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Shri Nain Singh Bhakuni & Ors Vs. Union of India & Anr [1998] INSC 9 (8 January 1998)

S.B. Majmudar, S. Saghir Ahmad, M. Jagannadha Rao S.B. Majmudar. J.

ACT:

HEAD NOTE:

J U D G M E N T

This appeal by grant of special leave under Article 136 of the constitution of India has brought in challenge the judgment and order rendered by the Central Administrative Tribunal. Principal Bench at New Delhi in O.A. No. 1 of 1989. filed by the 429 original applicants before the Tribunal insofar as the Tribunal as not granted them full relief as prayed for therein. In order to appreciate the grievance of these appellants it will be necessary to note a few introductory facts.

Background facts The appellants are working as draftsmen in the Central water commission (CWC for short). It is not in dispute that the sad commission is functioning under the Ministry of water resources Government of India. According to these appellants the Third pay commission appointed by the Central Government has observed that the pay scales allowed to the Draftsmen were rather low and the were required to be upgraded as per the recommendations of the said commission.

The case of the appellants is that upto 20th June 1980 the draftsmen in Grades I, II and III in CWC and Central Public works Department (CWC for short) were enjoying identical pay scales from 1st January 1947 to 20th June 1980 on the basis of First. Second and Third pa commission's recommendations.

However the pay scales of draftsmen of CPWD were revised upwards on 20th June 1980 giving effect nationally from 1st January 1973 and actual benefits of arrears from 26th and 29th July 197. The appellants contend that the were doing similar type of work as draftsmen in CPWD and they were also entitled to the similar treatment and revised pay scales, notional and actual, on the same lines as those granted to their counterpart draftsmen in CPWD. They made number of representations the respondent authorities. But they were of no avail. The recruitment rules of appellants were revised somewhere in 1982. The respondent authorities constituted a sub-committee for the purpose of Cadre Review of Draftsman cadre in CWC. According to the appellants the sub-committee recommended that the anomaly created regarding the pay scales of Draftsmen in CWC as compared to Draftsmen in the CPWD shall be rectified and be brought at par with the pay scales awarded by the Board of Arbitration to CPWD draftsmen. But despite these recommendations nothing happened. Ultimately Ministry of Finance issued a Memorandum on 13th March 194. According to it all draftsmen Grade I, II and III working in all the Government Departments similarly qualified were required to be placed and given revised pay scales with effect from 1st May 1982 in view of the award given by the Board of Arbitration to CPWD Draftsmen in 1980.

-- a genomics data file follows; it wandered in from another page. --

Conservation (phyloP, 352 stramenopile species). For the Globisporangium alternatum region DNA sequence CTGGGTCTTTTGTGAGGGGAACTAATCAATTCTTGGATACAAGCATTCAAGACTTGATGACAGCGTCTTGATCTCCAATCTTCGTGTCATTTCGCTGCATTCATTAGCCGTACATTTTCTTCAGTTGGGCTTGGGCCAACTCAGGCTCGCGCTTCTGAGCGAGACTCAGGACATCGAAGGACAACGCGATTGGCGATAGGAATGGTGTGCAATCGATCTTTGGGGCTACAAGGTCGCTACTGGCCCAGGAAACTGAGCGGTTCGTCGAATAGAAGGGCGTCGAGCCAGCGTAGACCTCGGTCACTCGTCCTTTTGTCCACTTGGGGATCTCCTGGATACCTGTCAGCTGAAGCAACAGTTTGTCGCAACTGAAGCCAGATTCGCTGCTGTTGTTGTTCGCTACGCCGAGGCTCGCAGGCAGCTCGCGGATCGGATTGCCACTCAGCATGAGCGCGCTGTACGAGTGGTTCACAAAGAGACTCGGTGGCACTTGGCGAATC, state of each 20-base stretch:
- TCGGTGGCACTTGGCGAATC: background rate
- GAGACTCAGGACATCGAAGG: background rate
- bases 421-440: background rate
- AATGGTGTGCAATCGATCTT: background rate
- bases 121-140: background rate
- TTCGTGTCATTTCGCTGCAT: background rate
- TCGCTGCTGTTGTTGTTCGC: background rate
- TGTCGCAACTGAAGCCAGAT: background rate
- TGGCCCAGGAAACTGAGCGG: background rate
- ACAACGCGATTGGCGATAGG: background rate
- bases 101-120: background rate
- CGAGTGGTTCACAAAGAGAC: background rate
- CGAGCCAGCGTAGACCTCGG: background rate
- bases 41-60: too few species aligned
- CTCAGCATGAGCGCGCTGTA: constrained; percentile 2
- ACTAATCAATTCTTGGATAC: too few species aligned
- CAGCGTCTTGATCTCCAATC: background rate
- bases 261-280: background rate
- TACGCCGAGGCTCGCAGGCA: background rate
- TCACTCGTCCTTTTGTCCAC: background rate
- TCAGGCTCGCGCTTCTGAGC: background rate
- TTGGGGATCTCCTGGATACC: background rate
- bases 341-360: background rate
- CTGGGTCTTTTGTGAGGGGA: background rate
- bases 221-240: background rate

That thereafter the Recruitment Rules of Draftsmen were amended 27th November 1987 and consequently the pay scales of the appellants were revised and brought at per with CPWD draftsmen from 9th November 1987. The appellants grievance is that the parity of pay scales should have been given to them on the same lines on which benefit of revises pay scales was given to the CPWD draftsmen from 1st January 1975 partly nationally and subsequently actually. The appellants, therefore represented that their pay scales should be revised on the same lines as the revised pay scales of CPWD draftsmen with effect from 1st January 1973 instead of from 9th November 1987. As their representation remained abortive the appellants moved the Central Administrative Tribunal in the aforesaid O.A. No.1 of 199. The relief which the prayed fr was to the effect that the applicants may be given revised pay scales with effect from 1st January 1973 instead of 9th November 1987 as ordered to be paid by the respondents. The said prayer was based on the ground tat the draftsmen Grade I,II and III in CWC were discharging similar type of duties as the draftsmen in CPWD and that their qualifications were also substantially similar and consequently they were entitled to be given the same treatment regarding revised pay scales as was given to their counterparts in CPWD. The Tribunal after hearing the parties came to the conclusion in paragraph 9 of the impugned judgment that it is not necessary fr the posts in question to be exactly identical for allotment of the same scale of pay. All that is required is that the responsibilities and duties attached to the posts should be broadly comparable and similar in nature. The Tribunal further noted that the recruitment qualifications of the draftsmen in CWC were brought at per with draftsmen in CPWD from 9th November 1987 as by that date the conditions of qualifications were relaxed. In this connection the Tribunal noted two salient features emerging on the record of the case . Firstly it was observed that CPWD draftsmen were awarded national revision of pay scales from 1st January 1973 and arrears from 28th/29th July 1978 in view of the award of the Board of Arbitration before which the dispute raised by the CPWD draftsmen was placed for adjudication. There was no such development so far as the CWC draftsmen were concerned. The second distinguishing feature noted by the Tribunal was that the respondent authorities on account of the O.M dated 13th March 1984 issued by the Ministry of Finance had granted revision of pay scales nationally from 13th may 1982 to draftsmen in other Government departments with benefit of actual payment with effect from 1st November 1983.